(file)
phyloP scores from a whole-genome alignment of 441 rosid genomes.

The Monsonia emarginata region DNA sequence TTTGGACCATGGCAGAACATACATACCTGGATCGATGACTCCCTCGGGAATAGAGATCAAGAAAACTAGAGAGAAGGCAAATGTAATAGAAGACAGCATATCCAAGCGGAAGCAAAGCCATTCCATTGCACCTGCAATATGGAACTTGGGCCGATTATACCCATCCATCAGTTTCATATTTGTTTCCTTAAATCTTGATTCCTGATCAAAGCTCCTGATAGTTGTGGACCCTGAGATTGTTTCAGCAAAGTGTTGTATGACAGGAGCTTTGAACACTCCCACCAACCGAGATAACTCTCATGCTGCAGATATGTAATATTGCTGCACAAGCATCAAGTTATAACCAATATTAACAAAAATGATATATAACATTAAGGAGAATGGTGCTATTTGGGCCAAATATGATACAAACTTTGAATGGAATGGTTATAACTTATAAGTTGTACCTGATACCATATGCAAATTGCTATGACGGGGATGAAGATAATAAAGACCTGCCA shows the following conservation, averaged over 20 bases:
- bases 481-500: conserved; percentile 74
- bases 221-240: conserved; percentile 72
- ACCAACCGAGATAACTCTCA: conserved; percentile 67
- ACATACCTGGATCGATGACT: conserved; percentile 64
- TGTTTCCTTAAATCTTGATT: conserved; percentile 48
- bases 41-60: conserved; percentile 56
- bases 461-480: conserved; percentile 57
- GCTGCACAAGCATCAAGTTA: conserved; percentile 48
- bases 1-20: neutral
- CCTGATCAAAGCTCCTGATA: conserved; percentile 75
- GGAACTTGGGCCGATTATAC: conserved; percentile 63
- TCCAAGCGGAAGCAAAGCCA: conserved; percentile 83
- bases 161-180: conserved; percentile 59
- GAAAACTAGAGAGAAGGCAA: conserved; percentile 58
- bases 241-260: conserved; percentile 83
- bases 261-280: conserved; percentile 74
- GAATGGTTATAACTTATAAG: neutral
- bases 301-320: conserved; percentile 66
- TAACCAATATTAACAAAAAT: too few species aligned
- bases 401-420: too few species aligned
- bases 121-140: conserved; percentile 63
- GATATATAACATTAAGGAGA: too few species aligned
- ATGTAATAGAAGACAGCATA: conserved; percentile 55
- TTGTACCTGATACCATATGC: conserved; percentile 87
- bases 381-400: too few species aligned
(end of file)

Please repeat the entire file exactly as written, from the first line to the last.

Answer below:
phyloP scores from a whole-genome alignment of 441 rosid genomes.

The Monsonia emarginata region DNA sequence TTTGGACCATGGCAGAACATACATACCTGGATCGATGACTCCCTCGGGAATAGAGATCAAGAAAACTAGAGAGAAGGCAAATGTAATAGAAGACAGCATATCCAAGCGGAAGCAAAGCCATTCCATTGCACCTGCAATATGGAACTTGGGCCGATTATACCCATCCATCAGTTTCATATTTGTTTCCTTAAATCTTGATTCCTGATCAAAGCTCCTGATAGTTGTGGACCCTGAGATTGTTTCAGCAAAGTGTTGTATGACAGGAGCTTTGAACACTCCCACCAACCGAGATAACTCTCATGCTGCAGATATGTAATATTGCTGCACAAGCATCAAGTTATAACCAATATTAACAAAAATGATATATAACATTAAGGAGAATGGTGCTATTTGGGCCAAATATGATACAAACTTTGAATGGAATGGTTATAACTTATAAGTTGTACCTGATACCATATGCAAATTGCTATGACGGGGATGAAGATAATAAAGACCTGCCA shows the following conservation, averaged over 20 bases:
- bases 481-500: conserved; percentile 74
- bases 221-240: conserved; percentile 72
- ACCAACCGAGATAACTCTCA: conserved; percentile 67
- ACATACCTGGATCGATGACT: conserved; percentile 64
- TGTTTCCTTAAATCTTGATT: conserved; percentile 48
- bases 41-60: conserved; percentile 56
- bases 461-480: conserved; percentile 57
- GCTGCACAAGCATCAAGTTA: conserved; percentile 48
- bases 1-20: neutral
- CCTGATCAAAGCTCCTGATA: conserved; percentile 75
- GGAACTTGGGCCGATTATAC: conserved; percentile 63
- TCCAAGCGGAAGCAAAGCCA: conserved; percentile 83
- bases 161-180: conserved; percentile 59
- GAAAACTAGAGAGAAGGCAA: conserved; percentile 58
- bases 241-260: conserved; percentile 83
- bases 261-280: conserved; percentile 74
- GAATGGTTATAACTTATAAG: neutral
- bases 301-320: conserved; percentile 66
- TAACCAATATTAACAAAAAT: too few species aligned
- bases 401-420: too few species aligned
- bases 121-140: conserved; percentile 63
- GATATATAACATTAAGGAGA: too few species aligned
- ATGTAATAGAAGACAGCATA: conserved; percentile 55
- TTGTACCTGATACCATATGC: conserved; percentile 87
- bases 381-400: too few species aligned